- A Cleaner is the ultimate performer, unstoppable, never satisfied, driven onwards, forever striving for more
The Kobes and the Jordans of any given field of endeavour are rare. But they are always Cleaners.
Grover believes all Cleaners share a set of thirteen character traits. Every Cleaner he has worked with shares some combination of these traits, and while not everybody has all of them, most have most of them.
Grover also suggests that every one of these traits should be considered as number one, because when they’re listed most of us will read them as a hierarchy with the most important at the top. In fact they’re all equally important. These are the attributes of a Cleaner:
#1. You keep pushing yourself harder when everyone else has had enough.
#1. You get into the Zone, shut out everything else, and control the uncontrollable.
#1. You know exactly who you are.
#1. You have a dark side that refuses to be taught to be good.
#1. You are not intimidated by pressure, you thrive on it.
#1. When everyone else is hitting the In Case Of Emergency button, they are all looking for you.
#1. You do not compete with anyone. You find your opponent’s weakness and attack.
#1. You make decisions, not suggestions; you know the answer while everyone else is still asking questions.
#1. You do not have to love your work, but you are addicted to the results.
#1. You would rather be feared than liked.
#1. You trust very few people, and those you trust better never let you down.
#1. You do not recognize failure; you know there is more than one way to get what you want.
#1. You do not celebrate your achievements because you always want more.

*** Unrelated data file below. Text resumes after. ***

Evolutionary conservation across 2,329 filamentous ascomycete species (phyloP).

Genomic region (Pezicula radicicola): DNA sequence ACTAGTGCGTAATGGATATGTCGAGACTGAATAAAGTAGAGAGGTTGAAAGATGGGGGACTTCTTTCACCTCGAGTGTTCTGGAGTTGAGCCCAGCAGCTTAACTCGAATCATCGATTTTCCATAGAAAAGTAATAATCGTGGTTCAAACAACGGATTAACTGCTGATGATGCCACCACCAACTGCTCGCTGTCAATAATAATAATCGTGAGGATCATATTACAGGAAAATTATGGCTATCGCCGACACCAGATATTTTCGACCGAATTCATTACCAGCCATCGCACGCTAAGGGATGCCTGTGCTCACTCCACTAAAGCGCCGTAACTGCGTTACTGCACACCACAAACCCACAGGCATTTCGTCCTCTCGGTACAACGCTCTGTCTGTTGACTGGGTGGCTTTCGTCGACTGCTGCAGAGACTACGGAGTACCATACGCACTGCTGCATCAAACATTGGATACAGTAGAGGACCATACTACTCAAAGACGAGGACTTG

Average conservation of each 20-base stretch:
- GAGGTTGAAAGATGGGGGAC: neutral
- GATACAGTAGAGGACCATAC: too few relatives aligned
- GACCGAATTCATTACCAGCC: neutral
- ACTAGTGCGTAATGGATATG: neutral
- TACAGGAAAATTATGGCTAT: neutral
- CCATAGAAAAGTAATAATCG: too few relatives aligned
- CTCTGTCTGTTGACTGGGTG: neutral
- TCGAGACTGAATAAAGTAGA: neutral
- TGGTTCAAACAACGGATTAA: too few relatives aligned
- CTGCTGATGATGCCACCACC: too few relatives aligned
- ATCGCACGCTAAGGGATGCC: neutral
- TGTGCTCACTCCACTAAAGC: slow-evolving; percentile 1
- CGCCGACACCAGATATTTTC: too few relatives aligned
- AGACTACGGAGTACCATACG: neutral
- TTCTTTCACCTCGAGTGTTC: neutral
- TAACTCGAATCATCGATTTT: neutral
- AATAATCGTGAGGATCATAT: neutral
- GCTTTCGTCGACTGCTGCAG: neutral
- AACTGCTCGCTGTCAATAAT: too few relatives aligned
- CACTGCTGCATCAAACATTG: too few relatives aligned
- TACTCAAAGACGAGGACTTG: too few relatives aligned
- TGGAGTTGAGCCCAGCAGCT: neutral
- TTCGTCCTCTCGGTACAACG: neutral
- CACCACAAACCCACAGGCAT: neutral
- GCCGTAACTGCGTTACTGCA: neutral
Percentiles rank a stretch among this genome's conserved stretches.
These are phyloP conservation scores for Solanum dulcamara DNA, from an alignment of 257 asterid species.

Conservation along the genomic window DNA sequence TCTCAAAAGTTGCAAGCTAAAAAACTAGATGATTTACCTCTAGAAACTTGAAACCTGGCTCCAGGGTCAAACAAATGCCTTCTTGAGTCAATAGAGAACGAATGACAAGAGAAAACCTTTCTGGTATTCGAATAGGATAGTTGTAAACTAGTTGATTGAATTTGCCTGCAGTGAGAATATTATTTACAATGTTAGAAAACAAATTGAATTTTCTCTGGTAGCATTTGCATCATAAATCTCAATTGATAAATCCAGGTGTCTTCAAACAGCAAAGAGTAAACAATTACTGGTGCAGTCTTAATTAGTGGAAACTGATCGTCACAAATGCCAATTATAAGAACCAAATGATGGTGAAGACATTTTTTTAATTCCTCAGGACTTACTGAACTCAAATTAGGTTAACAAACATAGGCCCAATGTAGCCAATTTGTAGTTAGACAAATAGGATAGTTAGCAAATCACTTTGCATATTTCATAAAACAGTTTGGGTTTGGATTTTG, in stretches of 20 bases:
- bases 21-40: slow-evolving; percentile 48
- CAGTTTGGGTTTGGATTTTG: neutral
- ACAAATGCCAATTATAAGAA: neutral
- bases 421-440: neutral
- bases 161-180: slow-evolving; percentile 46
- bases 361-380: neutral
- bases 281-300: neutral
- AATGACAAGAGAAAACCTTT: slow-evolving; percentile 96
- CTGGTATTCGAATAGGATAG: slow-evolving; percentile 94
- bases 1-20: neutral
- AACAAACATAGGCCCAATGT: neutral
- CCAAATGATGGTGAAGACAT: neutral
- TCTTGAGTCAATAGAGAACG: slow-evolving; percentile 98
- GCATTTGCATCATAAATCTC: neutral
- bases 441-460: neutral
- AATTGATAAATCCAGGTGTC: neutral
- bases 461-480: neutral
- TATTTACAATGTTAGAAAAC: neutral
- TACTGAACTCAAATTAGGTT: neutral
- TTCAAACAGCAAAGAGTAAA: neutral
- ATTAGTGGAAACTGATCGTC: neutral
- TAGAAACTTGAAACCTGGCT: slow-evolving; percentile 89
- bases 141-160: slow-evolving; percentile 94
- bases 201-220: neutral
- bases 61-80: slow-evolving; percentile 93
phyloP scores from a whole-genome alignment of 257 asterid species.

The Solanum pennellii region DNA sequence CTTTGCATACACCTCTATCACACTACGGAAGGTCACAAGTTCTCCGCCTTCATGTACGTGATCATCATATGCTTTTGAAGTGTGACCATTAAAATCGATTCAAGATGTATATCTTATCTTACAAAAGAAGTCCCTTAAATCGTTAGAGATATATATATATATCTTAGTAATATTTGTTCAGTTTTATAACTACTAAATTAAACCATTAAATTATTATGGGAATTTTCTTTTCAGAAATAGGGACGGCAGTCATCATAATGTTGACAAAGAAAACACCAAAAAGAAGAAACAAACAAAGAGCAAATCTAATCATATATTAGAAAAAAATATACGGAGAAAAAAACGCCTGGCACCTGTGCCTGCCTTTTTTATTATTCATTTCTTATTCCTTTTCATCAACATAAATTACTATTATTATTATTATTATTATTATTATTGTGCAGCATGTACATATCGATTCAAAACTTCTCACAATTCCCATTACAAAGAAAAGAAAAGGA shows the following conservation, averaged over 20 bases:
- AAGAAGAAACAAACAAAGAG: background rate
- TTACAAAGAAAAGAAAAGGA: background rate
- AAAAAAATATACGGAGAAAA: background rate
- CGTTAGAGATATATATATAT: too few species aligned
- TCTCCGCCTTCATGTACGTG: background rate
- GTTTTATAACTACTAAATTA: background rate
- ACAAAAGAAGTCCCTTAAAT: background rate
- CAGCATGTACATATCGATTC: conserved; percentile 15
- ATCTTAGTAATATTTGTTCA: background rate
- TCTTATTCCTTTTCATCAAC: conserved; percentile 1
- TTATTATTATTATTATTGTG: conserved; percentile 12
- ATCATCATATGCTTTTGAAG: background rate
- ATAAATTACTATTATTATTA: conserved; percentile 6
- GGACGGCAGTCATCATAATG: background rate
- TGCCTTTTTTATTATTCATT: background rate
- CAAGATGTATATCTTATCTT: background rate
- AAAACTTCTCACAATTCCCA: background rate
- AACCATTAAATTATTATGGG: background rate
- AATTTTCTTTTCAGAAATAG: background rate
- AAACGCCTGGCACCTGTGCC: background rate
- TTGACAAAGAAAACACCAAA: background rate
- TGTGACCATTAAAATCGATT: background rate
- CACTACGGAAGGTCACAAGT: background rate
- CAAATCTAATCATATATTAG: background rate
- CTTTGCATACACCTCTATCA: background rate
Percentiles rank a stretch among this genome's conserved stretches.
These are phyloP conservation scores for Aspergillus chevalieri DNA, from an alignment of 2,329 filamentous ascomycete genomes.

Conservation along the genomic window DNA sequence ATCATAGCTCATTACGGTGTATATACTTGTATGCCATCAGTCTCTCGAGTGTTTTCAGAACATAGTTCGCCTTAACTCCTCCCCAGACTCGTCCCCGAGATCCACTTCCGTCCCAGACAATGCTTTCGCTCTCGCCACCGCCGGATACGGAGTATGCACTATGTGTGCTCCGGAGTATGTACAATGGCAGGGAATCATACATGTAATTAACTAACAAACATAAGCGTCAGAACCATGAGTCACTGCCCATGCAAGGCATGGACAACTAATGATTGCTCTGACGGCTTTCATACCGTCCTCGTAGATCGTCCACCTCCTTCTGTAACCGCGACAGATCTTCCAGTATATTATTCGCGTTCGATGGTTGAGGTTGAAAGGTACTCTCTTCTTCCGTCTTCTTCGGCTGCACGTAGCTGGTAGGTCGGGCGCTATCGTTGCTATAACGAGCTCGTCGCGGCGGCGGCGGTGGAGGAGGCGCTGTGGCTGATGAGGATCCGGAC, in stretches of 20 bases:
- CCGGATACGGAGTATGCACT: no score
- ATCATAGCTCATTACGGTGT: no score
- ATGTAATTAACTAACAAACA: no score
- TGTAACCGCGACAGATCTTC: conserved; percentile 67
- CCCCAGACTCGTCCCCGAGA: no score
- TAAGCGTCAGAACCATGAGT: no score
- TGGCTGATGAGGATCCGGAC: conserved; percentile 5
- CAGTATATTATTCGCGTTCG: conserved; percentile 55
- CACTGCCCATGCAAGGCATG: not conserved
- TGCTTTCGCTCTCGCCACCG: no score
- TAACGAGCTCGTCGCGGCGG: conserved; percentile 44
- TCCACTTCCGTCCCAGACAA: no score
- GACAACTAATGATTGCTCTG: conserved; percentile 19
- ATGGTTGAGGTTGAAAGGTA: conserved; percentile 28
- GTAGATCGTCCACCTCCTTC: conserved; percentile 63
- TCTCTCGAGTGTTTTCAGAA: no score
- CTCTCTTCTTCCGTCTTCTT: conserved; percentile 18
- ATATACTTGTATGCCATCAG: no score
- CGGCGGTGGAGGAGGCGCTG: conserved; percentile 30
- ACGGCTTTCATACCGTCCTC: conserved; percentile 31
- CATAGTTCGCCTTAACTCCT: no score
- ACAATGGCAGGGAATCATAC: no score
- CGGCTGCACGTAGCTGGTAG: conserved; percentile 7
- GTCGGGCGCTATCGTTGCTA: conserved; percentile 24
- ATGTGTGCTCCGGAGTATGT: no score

Relentless is the title of the book. And these thirteen traits certainly set out the characteristics of relentless, driven people. Relentless, driven people who, like Kobe Bryant, achieve astonishing things. As Grover says:
‘[No] trainer or coach or expert can make you good or great or unstoppable if you’re not going to do the work if you’re waiting for someone to make it happen for you. It’s on you. And that’s why I’m telling you all of this, not because I want you to know what I do for my guys, but because I want you to know what you have to do for yourself.’ Relentless: From Good to Great to Unstoppable.
Does the world of work really have to be so brutal? Do all of us need to be extorted to be driven? Is it okay for me to be a bit of a Cleaner? Can I be a little relentless? Unstoppable, at least as far as the end of my garden path? Is Grover really saying that nice guys always finish last, and only bad-asses win?
Everyone has unhelpful self-limiting beliefs. We all, at times, have a lazy streak. Each of us is tempted to hit the snooze button and not get up, not get on that treadmill, not pitch out into the dark and pound those streets. And when we do that, says Grover, we slip right back into mediocrity.
So yes, we probably do need more of the Cleaner in us. For us to be the agents of our lives we have to ‘find it’ in ourselves, we have to ‘commit to it’ and we have to ‘follow through with it’. As Grover says we need to ‘Tell yourself what to do, and stop waiting for others to lay it all out.’
Our coaching gives people like you the best chance to find that energy, that passion, that commitment. We provide the platform for real improvement. If you’d like to discuss this further, give us a call.